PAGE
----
Earlier this year, on June 30th, the Society of Thoracic Surgeons and the Society of Cardiovascular Anesthesiologists, in partnership with other organizations, released updated blood conservation clinical practice guidelines addressing an evidenced-based, multi-modal, and multi-disciplinary approach to conserving blood resources, in addition to optimizing outcomes in patients at high risk for transfusion. These guidelines have not been updated since 2011, and over the last decade, so much has changed in terms of technology and technique, allowing for more minimally-invasive procedures to lessen the need for in-surgery blood transfusion.
In the past, this process was referred to as “blood conservation,” however, the term has broadened to “patient blood management” (PBM), which includes conserving blood, but also assessing the full scope of this aspect of care for cardiac surgical patients – considering ways to better manage any patient conditions before surgery to in general reduce the need for blood transfusion.
The new guideline features 23 new or updated recommendations related to these four basic components:
- Managing anemia
- Optimizing coagulation
- Interdisciplinary blood conservation modalities
- Patient-centered decision-making to achieve quality outcomes
Evidence has shown that perioperative blood transfusion in cardiac surgery has been linked to an increase in postoperative morbidity and mortality. One main component of blood conservation is the tolerance of perioperative anemia, and studies have shown that perioperative anemia does not necessarily increase the risk of complications or death in cardiac surgery, but rather, avoidance of transfusion altogether reduces the risk.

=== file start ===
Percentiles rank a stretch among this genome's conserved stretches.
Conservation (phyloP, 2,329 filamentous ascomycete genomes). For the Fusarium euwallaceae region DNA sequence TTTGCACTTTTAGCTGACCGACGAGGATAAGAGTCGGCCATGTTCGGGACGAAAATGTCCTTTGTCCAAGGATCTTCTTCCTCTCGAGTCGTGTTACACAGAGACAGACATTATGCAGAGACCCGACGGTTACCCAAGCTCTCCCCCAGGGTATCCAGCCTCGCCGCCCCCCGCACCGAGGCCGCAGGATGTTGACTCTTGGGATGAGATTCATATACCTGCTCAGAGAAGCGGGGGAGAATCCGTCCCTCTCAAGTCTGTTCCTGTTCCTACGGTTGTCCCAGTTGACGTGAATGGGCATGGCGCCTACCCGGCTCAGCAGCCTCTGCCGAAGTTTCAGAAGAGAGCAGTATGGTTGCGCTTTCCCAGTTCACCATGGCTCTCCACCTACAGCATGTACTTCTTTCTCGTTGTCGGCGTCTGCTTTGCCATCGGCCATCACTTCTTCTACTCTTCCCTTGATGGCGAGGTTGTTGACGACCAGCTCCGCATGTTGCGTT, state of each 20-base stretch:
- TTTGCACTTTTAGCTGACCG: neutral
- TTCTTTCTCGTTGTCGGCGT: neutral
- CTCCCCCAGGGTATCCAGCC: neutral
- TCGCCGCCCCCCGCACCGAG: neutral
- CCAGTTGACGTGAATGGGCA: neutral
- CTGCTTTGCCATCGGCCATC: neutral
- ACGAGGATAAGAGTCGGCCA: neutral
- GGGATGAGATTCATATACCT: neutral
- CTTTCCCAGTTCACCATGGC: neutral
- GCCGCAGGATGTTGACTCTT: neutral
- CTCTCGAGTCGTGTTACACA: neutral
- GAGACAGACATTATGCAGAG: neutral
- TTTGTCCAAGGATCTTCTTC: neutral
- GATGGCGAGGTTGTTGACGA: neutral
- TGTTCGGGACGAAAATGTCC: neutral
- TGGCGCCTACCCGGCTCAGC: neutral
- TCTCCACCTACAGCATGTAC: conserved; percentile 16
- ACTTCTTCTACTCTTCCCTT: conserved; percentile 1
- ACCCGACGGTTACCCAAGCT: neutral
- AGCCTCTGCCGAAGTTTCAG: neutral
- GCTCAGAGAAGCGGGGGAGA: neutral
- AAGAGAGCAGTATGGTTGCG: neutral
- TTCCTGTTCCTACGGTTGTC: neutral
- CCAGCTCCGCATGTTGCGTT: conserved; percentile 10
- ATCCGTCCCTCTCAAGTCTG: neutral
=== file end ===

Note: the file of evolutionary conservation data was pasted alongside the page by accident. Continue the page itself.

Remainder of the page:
This is just one example of how clear understanding of all clinical and operational components of this aspect of a full-service CV program can impact all other components in either a positive or negative way. In fact, consistency in blood management can be a driver of quality of care; can assist in meeting or exceeding standards for accreditation, licensures, or certification; and can lead to improved clinical outcomes for ALL patients when standards are followed and deviations are quickly addressed.
Certainly, blood transfusions are a critical and important life-saving clinical intervention when caring for cardiothoracic surgical patients. Many stakeholders are involved with care throughout the course of treatment, and many Class I recommendations have been developed based on thought leadership from experts from diverse clinical and quality groups and associations that they hope will be received as reasonable and well researched. These Class I recommendations address:
- Preoperative Interventions
- Preoperative antiplatelet management
- Preoperative anticoagulants
- Pharmacologic agents
- Blood products and derivatives
- Perfusion interventions
- Blood salvage interventions
- Postoperative fluid management
- Transfusion algorithms
- Management of blood resources
Establishment of a multidisciplinary blood conservation program can significantly control blood transfusion rates while improving outcomes AND reducing cost. It is important to implement evidenced-based protocols to help in standardization and decreased blood usage in cardiac surgery, and better manage patients as a whole during the entire continuum of care, which will likely decrease transfusion rates along with the risk of side effects.
In fact, a PBM program has been shown to reduce transfusion rates by as much as 45%. To more clearly understand your clinical and operational processes related to blood conservation and surgical patient management, reach out to Corazon – our program assessments can reveal opportunities to improve here and elsewhere within CV surgery – to optimize outcomes and patient results at any point along the care continuum.
The entire article explaining the updated guidelines can be found by searching for
STS/SCA/AmSECT/SABM Update to the Clinical Practice Guidelines on Patient Blood Management.